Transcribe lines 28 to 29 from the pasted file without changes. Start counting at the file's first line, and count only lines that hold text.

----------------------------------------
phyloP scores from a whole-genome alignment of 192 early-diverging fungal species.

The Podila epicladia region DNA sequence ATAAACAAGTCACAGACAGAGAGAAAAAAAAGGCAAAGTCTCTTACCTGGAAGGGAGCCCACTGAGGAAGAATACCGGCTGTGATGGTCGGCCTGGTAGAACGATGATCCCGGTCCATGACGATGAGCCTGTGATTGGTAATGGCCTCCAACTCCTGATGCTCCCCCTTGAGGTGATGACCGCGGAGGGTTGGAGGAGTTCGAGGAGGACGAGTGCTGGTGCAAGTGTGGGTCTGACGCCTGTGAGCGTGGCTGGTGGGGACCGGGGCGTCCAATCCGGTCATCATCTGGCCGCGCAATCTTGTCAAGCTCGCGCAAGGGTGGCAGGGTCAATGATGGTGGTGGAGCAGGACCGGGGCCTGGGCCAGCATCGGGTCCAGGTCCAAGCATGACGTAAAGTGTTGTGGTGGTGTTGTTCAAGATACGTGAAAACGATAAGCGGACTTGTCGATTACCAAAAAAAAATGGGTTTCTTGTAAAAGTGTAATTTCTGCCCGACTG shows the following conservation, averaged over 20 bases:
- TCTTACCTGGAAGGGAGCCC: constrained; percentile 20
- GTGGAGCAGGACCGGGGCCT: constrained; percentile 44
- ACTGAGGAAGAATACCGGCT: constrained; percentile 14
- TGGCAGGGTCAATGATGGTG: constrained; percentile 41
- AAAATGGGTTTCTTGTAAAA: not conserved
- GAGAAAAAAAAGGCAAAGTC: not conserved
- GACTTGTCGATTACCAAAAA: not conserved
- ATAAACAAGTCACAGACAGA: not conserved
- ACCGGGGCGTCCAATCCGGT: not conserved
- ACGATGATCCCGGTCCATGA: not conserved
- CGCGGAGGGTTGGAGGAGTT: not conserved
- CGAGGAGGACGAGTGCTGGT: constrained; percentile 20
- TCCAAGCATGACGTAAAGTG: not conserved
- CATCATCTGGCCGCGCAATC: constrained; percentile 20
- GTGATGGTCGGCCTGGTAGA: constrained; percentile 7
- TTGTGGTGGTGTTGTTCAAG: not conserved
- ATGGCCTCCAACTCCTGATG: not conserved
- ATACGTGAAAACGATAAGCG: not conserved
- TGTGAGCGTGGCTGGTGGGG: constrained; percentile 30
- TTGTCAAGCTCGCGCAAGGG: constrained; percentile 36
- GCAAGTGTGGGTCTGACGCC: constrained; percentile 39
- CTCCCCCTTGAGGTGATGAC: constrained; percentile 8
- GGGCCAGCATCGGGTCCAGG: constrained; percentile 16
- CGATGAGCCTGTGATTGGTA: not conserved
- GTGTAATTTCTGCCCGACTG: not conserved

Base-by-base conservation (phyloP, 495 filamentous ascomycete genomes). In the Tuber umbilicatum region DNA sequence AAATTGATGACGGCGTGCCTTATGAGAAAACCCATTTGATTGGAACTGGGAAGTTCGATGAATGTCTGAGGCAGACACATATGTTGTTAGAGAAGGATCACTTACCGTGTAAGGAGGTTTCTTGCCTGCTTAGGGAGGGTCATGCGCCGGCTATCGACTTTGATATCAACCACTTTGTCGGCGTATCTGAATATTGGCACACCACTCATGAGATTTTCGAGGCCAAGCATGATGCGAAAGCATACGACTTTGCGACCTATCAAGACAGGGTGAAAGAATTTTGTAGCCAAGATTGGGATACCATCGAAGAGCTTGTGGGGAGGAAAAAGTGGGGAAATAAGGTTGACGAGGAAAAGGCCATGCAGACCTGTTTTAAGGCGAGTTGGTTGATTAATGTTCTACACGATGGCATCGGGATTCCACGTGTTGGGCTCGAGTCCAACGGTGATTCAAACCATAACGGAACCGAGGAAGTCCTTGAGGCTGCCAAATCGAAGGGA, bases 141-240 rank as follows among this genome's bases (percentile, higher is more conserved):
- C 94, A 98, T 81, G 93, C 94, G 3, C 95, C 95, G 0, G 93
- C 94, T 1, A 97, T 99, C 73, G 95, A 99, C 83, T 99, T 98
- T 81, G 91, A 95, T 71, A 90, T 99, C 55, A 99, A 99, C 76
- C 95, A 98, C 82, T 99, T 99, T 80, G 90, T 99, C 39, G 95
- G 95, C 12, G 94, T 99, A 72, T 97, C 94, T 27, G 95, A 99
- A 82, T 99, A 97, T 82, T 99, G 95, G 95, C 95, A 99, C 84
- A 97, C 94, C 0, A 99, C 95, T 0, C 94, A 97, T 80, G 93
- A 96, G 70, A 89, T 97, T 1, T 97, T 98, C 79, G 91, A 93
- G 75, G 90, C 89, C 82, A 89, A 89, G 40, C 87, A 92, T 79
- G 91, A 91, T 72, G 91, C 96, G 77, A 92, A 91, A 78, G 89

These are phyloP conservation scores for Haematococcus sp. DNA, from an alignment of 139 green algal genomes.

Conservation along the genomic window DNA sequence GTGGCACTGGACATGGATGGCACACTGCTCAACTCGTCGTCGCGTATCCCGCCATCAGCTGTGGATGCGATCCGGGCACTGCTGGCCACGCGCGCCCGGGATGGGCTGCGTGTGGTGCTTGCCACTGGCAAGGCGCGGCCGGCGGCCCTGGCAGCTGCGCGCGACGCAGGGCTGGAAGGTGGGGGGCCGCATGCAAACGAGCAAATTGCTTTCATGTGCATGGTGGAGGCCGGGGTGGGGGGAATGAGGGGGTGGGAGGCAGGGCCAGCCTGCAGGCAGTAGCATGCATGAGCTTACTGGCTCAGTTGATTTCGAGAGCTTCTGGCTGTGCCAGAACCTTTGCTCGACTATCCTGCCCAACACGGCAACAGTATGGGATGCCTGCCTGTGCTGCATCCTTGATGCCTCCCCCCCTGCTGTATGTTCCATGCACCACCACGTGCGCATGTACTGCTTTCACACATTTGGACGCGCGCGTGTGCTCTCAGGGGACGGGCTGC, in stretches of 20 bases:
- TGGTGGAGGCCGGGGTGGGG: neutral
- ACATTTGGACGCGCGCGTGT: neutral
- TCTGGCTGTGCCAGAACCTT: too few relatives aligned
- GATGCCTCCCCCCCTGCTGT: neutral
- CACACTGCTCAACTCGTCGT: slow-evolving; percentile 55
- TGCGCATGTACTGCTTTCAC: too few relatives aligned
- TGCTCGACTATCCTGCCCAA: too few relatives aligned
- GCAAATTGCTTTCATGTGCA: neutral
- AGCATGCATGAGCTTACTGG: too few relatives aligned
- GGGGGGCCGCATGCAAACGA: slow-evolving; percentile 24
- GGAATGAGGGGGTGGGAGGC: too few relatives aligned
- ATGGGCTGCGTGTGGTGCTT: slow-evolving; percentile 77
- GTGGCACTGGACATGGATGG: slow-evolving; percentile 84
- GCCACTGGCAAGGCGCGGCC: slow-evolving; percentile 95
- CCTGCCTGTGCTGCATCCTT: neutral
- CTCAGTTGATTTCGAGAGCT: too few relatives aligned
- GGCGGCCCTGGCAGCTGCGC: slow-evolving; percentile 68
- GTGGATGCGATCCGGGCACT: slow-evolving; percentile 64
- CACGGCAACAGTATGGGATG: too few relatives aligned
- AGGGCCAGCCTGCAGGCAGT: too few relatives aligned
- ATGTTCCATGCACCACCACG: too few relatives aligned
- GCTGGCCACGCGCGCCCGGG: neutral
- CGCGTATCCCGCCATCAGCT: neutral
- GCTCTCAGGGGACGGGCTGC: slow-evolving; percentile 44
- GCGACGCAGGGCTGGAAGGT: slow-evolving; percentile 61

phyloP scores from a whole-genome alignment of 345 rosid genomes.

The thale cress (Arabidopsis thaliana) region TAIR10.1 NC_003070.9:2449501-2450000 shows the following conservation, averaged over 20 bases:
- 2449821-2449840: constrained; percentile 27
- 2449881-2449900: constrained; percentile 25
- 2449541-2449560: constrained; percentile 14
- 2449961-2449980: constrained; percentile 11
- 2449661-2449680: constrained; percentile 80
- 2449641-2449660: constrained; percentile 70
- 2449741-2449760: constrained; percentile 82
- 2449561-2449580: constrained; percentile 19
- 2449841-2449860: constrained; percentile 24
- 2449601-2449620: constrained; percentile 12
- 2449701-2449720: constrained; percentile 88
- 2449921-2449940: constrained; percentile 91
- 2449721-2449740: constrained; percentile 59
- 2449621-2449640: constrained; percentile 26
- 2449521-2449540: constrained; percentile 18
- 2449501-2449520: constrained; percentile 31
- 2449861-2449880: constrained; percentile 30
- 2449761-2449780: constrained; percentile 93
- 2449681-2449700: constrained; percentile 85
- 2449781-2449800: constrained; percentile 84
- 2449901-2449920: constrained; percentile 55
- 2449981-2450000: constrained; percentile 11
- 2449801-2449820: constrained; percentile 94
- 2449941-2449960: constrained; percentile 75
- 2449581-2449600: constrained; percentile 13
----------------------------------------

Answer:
Base-by-base conservation (phyloP, 495 filamentous ascomycete genomes). In the Tuber umbilicatum region DNA sequence AAATTGATGACGGCGTGCCTTATGAGAAAACCCATTTGATTGGAACTGGGAAGTTCGATGAATGTCTGAGGCAGACACATATGTTGTTAGAGAAGGATCACTTACCGTGTAAGGAGGTTTCTTGCCTGCTTAGGGAGGGTCATGCGCCGGCTATCGACTTTGATATCAACCACTTTGTCGGCGTATCTGAATATTGGCACACCACTCATGAGATTTTCGAGGCCAAGCATGATGCGAAAGCATACGACTTTGCGACCTATCAAGACAGGGTGAAAGAATTTTGTAGCCAAGATTGGGATACCATCGAAGAGCTTGTGGGGAGGAAAAAGTGGGGAAATAAGGTTGACGAGGAAAAGGCCATGCAGACCTGTTTTAAGGCGAGTTGGTTGATTAATGTTCTACACGATGGCATCGGGATTCCACGTGTTGGGCTCGAGTCCAACGGTGATTCAAACCATAACGGAACCGAGGAAGTCCTTGAGGCTGCCAAATCGAAGGGA, bases 141-240 rank as follows among this genome's bases (percentile, higher is more conserved):
- C 94, A 98, T 81, G 93, C 94, G 3, C 95, C 95, G 0, G 93